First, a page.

The report provides a breakdown of minorities by municipality, illustrating how each community has fared during the period under review. Overall, with some limited exceptions, the situation has not improved since the last report was issued and in many instances deteriorating conditions were noted. Minorities remain vulnerable to attack and they do not enjoy the same quality of life experienced by the majority. However the experience has not been uniform for all the minority communities. For the Kosovo Serbs and Muslim Slavs, there are few signs of improvement, while for other communities such as the Roma, Ashkaelia and Egyptian there are some examples of progress having been achieved.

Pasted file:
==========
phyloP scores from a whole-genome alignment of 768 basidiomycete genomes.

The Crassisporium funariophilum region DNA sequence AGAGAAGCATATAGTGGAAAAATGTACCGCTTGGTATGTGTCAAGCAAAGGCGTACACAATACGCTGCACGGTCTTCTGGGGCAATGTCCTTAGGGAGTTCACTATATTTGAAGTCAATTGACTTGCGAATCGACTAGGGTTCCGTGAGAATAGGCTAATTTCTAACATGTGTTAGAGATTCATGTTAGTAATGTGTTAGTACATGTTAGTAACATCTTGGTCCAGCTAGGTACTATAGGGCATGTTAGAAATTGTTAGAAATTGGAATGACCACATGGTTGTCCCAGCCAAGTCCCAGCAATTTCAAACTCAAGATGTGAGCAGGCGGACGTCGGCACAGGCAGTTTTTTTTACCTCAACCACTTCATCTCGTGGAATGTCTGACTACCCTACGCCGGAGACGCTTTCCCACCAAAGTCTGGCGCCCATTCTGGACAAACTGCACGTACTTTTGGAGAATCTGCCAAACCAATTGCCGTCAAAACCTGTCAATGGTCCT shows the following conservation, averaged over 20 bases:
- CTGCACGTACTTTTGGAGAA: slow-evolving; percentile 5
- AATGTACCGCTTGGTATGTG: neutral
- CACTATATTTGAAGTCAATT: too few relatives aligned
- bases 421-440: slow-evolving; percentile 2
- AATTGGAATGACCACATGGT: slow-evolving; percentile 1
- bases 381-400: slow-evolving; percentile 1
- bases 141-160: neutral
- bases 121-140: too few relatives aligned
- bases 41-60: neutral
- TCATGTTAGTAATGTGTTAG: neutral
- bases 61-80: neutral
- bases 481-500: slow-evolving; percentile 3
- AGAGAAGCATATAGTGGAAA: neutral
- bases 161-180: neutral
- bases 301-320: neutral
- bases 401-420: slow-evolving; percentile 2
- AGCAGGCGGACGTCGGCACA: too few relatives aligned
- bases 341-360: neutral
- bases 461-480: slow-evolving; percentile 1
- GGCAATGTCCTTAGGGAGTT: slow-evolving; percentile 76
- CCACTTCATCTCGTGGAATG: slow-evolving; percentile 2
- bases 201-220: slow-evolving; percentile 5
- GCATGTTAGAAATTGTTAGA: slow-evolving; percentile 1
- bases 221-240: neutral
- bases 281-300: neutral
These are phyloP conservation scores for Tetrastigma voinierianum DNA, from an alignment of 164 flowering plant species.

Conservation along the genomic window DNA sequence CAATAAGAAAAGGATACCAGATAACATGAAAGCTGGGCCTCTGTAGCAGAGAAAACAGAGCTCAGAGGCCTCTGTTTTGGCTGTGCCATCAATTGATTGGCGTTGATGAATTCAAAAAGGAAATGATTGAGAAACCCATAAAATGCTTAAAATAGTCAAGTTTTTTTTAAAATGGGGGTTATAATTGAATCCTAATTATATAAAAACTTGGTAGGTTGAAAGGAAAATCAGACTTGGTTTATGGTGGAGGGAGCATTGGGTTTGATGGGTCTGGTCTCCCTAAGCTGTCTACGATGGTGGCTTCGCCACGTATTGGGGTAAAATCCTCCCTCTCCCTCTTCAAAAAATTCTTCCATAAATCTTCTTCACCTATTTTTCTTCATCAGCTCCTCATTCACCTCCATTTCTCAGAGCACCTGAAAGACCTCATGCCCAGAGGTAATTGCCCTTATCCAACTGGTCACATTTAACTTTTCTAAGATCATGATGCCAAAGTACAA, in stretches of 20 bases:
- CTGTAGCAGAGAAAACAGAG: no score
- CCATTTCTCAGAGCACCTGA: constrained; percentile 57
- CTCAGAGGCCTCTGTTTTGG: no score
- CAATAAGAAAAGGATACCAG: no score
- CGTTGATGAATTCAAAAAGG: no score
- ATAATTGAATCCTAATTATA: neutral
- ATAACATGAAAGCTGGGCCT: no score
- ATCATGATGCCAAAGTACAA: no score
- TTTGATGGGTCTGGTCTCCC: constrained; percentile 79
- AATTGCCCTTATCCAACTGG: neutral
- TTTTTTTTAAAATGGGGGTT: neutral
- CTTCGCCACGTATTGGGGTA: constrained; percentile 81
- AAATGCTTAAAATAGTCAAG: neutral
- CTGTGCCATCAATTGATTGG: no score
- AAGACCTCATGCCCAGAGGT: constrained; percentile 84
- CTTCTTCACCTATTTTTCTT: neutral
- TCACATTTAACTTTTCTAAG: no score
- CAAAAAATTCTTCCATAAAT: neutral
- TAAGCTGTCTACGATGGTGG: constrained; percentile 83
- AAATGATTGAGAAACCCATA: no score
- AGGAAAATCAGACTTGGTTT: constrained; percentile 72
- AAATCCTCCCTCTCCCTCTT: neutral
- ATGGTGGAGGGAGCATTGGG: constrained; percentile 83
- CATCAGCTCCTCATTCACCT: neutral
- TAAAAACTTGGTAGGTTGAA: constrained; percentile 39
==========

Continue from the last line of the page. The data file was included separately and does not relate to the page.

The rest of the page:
Horrific incidents such as the one on Albanian Flag Day, 28 November 1999, when an elderly Kosovo Serb man was dragged from his car in central Pristina/Prishtina and killed by a mob while his wife and mother-in-law were severely assaulted; the killing of a family of four Muslim Slavs (Torbesh) in their home in Prizren on 12 January; the triple murder of three Kosovo Serbs near Pasjane/Pasjan (in Gnjilane/Gjilan municipality) on 16 January; and, the double murder of two Roma in Djakovica/Gjakove on 15 January as they attempted to protect Roma owned property from unwarranted attack, are a chilling reminder of the dangers faced by minorities in Kosovo. There are numerous and regular other non-fatal attacks and incidents of harassment and intimidation of varying degrees recorded daily. Against this hostile backdrop the minorities of Kosovo struggle to carry on their daily lives.